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The ground shook, and the crowd cheered. They wept. They gasped. They
laughed. And finally, they applauded. What they experienced was
something only a master can make, an adventure so spellbinding, so
memorable, and so exhilarating that it's worth holding your bladder for
almost 3 hours to sit through. It's worth tearing up behind 3D glasses.
It's worth admitting that to your friends later. Finally, it's worth
telling people that you saw this movie. I'm lucky to say I was a part
of that group.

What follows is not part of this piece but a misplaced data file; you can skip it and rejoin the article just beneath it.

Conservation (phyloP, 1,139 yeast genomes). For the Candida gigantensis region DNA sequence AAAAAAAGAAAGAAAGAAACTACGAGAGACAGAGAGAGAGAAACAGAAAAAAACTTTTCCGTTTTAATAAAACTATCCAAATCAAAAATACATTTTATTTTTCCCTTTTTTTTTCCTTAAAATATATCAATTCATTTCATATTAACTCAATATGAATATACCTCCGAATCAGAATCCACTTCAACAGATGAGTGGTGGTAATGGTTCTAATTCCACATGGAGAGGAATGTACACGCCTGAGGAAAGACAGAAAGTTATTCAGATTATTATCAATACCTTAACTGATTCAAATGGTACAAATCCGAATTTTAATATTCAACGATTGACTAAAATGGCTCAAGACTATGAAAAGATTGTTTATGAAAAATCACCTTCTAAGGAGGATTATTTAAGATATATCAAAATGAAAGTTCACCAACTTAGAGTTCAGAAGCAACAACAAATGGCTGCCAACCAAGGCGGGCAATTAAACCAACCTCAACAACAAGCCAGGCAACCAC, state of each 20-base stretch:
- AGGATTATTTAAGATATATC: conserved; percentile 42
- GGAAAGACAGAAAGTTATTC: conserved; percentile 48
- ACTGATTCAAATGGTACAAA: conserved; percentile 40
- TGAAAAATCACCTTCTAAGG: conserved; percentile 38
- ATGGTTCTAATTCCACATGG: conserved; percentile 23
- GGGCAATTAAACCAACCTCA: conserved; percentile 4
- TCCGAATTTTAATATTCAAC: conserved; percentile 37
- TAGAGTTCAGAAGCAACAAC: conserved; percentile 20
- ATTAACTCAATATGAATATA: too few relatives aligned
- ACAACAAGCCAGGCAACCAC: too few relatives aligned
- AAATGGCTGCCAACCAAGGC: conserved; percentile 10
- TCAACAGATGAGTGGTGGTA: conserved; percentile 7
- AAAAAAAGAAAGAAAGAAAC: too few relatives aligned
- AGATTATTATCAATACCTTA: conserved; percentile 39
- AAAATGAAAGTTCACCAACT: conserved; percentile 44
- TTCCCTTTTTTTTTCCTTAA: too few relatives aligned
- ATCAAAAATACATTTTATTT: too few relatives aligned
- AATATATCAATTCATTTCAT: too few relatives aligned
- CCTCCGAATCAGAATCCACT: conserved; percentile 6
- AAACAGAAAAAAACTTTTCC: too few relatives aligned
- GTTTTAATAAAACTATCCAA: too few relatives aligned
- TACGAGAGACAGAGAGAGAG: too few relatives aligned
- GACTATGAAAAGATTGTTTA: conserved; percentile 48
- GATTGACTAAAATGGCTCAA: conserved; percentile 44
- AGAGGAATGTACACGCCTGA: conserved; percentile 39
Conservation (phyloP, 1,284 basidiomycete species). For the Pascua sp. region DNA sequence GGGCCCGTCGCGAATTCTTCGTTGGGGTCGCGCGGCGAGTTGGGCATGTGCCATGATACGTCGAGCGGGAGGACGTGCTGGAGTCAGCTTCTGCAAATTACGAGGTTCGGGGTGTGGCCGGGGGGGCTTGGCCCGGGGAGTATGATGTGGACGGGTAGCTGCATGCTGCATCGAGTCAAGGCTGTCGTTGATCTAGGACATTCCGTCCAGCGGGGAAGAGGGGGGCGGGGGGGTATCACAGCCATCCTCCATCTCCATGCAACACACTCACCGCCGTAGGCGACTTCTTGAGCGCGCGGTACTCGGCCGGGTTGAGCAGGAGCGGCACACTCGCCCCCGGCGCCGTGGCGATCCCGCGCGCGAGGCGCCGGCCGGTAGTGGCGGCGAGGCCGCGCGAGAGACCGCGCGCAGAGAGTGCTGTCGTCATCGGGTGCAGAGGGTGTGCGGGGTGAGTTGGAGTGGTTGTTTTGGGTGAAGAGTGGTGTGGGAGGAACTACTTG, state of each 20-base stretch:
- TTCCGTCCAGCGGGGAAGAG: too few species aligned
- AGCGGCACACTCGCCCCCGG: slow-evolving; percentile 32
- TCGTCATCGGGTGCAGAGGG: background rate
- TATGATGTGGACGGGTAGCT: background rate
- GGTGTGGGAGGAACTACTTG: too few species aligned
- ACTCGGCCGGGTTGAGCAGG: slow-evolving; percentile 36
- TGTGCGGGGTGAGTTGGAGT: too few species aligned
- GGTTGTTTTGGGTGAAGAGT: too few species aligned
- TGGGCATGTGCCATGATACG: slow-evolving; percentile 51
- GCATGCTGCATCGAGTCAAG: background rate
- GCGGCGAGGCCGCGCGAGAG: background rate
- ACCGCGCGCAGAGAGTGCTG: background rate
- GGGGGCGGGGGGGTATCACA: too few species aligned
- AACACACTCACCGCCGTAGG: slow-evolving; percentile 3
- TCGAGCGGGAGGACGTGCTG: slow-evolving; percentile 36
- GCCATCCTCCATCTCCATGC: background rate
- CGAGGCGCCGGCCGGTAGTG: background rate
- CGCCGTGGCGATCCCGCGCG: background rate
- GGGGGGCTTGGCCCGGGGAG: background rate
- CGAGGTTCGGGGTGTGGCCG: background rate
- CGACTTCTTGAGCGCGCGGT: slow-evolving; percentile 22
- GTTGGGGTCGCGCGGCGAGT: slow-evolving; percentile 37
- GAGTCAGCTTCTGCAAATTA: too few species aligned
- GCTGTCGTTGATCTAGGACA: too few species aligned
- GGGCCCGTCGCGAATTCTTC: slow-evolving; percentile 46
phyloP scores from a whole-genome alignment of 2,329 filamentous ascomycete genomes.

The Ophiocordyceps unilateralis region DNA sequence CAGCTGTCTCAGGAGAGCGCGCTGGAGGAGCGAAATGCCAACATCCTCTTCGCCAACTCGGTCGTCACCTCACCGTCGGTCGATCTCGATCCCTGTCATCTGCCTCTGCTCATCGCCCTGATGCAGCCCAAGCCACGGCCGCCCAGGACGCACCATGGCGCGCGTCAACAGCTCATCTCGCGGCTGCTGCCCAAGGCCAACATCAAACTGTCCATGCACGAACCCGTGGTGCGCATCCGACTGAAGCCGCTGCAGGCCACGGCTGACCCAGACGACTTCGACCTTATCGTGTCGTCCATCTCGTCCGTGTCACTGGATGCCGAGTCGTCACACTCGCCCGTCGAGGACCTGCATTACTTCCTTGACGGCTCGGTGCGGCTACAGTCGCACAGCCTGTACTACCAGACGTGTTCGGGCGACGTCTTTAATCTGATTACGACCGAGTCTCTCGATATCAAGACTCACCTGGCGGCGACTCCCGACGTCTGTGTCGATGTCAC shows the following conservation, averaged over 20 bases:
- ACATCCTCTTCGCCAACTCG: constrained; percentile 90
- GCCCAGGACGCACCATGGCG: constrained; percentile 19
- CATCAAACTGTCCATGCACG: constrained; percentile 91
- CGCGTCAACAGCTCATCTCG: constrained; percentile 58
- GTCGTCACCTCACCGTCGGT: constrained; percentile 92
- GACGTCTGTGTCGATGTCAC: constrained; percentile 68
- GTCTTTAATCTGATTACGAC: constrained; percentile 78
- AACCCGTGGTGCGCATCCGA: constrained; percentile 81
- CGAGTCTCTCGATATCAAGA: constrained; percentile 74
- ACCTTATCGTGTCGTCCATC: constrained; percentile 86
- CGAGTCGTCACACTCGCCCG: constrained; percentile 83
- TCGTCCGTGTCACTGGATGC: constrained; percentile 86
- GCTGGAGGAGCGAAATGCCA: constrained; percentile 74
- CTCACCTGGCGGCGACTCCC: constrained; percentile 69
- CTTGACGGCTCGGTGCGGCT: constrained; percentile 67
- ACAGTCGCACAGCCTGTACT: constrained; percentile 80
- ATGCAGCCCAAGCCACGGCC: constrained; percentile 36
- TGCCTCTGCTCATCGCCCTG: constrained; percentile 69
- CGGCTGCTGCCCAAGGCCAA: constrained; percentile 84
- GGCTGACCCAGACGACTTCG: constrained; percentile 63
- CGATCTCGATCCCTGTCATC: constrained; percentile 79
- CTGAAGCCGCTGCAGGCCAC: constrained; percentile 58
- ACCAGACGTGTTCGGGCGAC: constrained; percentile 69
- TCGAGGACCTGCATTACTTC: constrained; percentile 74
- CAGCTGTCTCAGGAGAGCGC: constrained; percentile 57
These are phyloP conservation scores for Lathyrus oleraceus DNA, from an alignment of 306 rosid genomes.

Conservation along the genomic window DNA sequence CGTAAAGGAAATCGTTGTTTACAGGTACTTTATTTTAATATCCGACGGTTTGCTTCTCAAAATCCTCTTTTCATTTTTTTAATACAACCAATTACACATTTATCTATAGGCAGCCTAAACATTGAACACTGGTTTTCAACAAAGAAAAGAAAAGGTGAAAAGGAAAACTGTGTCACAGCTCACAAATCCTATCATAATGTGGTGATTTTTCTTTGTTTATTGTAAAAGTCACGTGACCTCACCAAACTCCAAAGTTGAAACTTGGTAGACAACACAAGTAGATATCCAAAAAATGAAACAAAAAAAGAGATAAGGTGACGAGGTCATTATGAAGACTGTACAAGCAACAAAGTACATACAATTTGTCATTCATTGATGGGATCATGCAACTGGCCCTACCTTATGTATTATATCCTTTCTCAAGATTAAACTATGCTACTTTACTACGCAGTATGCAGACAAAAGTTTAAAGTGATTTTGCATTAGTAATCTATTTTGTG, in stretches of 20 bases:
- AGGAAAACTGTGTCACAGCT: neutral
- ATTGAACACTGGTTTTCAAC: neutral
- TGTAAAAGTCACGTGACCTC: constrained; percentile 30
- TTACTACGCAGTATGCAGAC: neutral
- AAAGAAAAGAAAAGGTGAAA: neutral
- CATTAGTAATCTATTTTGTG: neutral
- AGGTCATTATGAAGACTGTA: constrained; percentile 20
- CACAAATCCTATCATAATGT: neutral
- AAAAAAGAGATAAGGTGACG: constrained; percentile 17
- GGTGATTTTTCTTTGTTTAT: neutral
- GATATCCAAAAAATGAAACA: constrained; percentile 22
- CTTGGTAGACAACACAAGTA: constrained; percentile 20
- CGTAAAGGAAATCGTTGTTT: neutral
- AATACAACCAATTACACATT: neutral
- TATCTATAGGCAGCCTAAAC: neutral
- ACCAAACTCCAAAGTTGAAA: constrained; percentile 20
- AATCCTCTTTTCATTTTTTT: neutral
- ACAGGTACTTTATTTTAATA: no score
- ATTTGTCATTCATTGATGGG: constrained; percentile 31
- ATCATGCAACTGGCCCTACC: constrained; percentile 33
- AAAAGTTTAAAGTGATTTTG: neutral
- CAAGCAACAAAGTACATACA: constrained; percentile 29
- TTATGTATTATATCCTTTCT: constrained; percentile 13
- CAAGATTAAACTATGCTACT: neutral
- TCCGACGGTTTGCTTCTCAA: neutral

Can anyone possibly set the bar higher than James Cameron? I think the only one who can set the bar higher is Cameron himself. He described it as his masterpiece, and that it is. Make no mistake: when seeing Avatar, know that you're witnessing cinematic history. Something directors like Peter Jackson only flirted with, Cameron mastered. Not only is Cameron's creation of a character astounding, but what truly sets Cameron apart from the rest is his ability to create a whole new world, where you can escape to, learn from, and bond to. At first, you'll be asking a lot of questions. "Who's he?", "What was that?!", "Is that real, or CGI?". But soon after...I can't say at what point, because I imagine it being different for each viewer, you'll become immersed in Cameron's beautiful Pandora, as he opens the box and reveals a beautiful new world to us as viewers.